There is a diverse array of etiologies to consider in diagnosing a pediatric chylothorax. Congenital etiologies include lymphatic malformations and genetic syndromes such as Noonan Syndrome, Turner Syndrome, and Gorham-Stout Syndrome. Traumatic chylothoraces often result from injury during operations for congenital heart malformations, lymph node excisions, and therapeutic procedures such as subclavian vein catheterization. Other traumatic causes include blunt or penetrating injuries and even actions like coughing and vomiting that may induce a chylothorax. Additionally, malignant etiologies must be considered, including conditions such as neurogenic tumors and lymphomas. Finally, granulomatous infections such as tuberculosis must be thought of as well.2,8
Specifically, in this case, with the exclusion of malignant and infectious etiologies through laboratory testing, we were left to consider a traumatic fall from a bicycle 3-4 months before the patient’s onset of chest pain. Of note, literature shows that a traumatic chylothorax usually presents after a latent period of 2 to 10 days between the trauma and the onset of pleural effusion.2,9 With normal lymphoscintigraphy, lymphatic malformation was also largely ruled out.
As in this case, initial management of chylothorax in a pediatric patient should begin conservatively to relieve respiratory symptoms, prevent recurrence, and treat or avoid malnutrition and immunodeficiency.6 Treatment should begin with chest tube placement and initiation of a low-fat diet with MCT oil supplementation to reduce lymphatic production.7,10 TPN with IV intralipids should be started if the chyle output does not subside. Additionally, a trial of octreotide or somatostatin can be started as these medications have been shown to reduce lymphatic fluid production via vasoconstriction of the splanchnic circulation.2 If chylothorax persists after 2-4 weeks of conservative management, surgical management with thoracic duct ligation, pleurodesis, or pleuroperitoneal shunt placement should be considered.2,5 Of note, a lymphatic leak will sometimes close after a lymphangiogram with ethiodol by causing an embolic effect at the leak site.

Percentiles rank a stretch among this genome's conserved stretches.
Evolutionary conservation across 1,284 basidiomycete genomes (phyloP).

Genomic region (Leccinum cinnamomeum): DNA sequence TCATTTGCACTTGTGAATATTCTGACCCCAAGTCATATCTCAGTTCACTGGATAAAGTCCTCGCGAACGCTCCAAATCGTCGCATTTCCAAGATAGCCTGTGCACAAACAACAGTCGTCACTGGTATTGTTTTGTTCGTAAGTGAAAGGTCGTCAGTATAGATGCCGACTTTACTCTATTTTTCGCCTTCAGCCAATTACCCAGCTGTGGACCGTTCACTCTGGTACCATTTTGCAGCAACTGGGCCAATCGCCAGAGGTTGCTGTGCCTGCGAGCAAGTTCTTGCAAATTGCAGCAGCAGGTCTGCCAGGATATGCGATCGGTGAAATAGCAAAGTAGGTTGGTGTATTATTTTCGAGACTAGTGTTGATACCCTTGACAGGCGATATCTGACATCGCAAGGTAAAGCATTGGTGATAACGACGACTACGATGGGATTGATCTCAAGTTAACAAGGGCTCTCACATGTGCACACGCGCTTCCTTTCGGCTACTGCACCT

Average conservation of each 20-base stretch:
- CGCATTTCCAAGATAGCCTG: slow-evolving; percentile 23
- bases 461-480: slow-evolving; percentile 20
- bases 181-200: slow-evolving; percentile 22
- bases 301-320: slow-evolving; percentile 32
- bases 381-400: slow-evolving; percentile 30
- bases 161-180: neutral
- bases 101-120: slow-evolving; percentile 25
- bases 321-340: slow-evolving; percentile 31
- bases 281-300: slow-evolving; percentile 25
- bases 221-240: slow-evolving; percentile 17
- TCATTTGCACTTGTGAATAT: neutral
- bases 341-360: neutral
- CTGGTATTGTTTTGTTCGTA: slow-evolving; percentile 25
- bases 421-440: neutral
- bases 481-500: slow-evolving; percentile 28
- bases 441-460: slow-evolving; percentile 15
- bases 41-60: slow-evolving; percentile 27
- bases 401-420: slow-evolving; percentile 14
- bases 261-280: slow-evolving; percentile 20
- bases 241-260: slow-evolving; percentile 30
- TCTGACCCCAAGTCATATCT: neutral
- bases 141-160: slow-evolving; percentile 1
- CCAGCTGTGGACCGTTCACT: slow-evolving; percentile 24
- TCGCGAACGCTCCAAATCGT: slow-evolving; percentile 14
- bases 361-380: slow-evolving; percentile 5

Chylothorax is a rare and life-threatening condition in the pediatric population. With a wide array of etiologies, clinicians must thoroughly explore many potential congenital, traumatic, malignant, and infectious causes. Identification and treatment of this condition must be prompt and effective, as chylothorax is associated with high morbidity and mortality. This case highlights a standard procedure for managing persistent chylothorax in a child.
- Etiology, clinical presentation, and diagnosis of chylothorax – UpToDate. Accessed March 12, 2022. https://www.uptodate.com/contents/etiology-clinical-presentation-and-diagnosis-of-chylothorax?search=chylothorax&source=search_result&selectedTitle=1~75&usage_type=default&display_rank=1
- Tutor JD. Chylothorax in Infants and Children. Pediatrics. 2014;133(4):722-733. doi:10.1542/peds.2013-2072
- Rathore V, Bhattacharya D, Pandey J, et al. Chylothorax in a child with nephrotic syndrome. Indian J Nephrol. 2020;30(1):32-34. doi:10.4103/ijn.IJN_24_19
- Rudrappa M, Paul M. Chylothorax. StatPearls Publishing; 2022. Accessed March 13, 2022. https://www.ncbi.nlm.nih.gov/books/NBK459206/
- Jahn HK, Frost JH, van As AB. Traumatic chylothorax in a young child: Case report and management. Afr J Emerg Med. 2017;7(2):84-86. doi:10.1016/j.afjem.2017.04.007
- Desai N, Chaddha U, Desai S, Gable B. Idiopathic chylothorax in a young man. BMJ Case Rep. 2012;2012:bcr2012007318. doi:10.1136/bcr-2012-007318
- Ruggeri G, Destro F, Maffi M, et al. A rare case of chylothorax due to pulmonary lymphangiectasia in a 7-year-old boy. Eur J Pediatr Surg Rep. 2013;1(1):18-20. doi:10.1055/s-0033-1337111
- Hermon M, Tenner E, Burda G, et al.. Chylothorax and Chylous-like diseases in children: clinical management. Front Pediatr. 2019;7:258. doi:10.3389/fped.2019.00258
- Thorne PS. Traumatic chylothorax. Tubercle. 1958;39(1):29-34 doi:10.1016/S0041-3879(58)80007-0
- Yekeler E, Ulutas H. Bilateral chylothorax after severe vomiting in a child. Ann Thorac Surg. 2012;94(1):e21-e23. doi:10.1016/j.athoracsur.2012.01.023
- Jobes D, Brown L, Dori Y, Itkin M, Nicolson S. Lymphatic imaging and intervention in a pediatric population: Anesthetic considerations. Pediatric Anesthesia. 2018;28:507-512.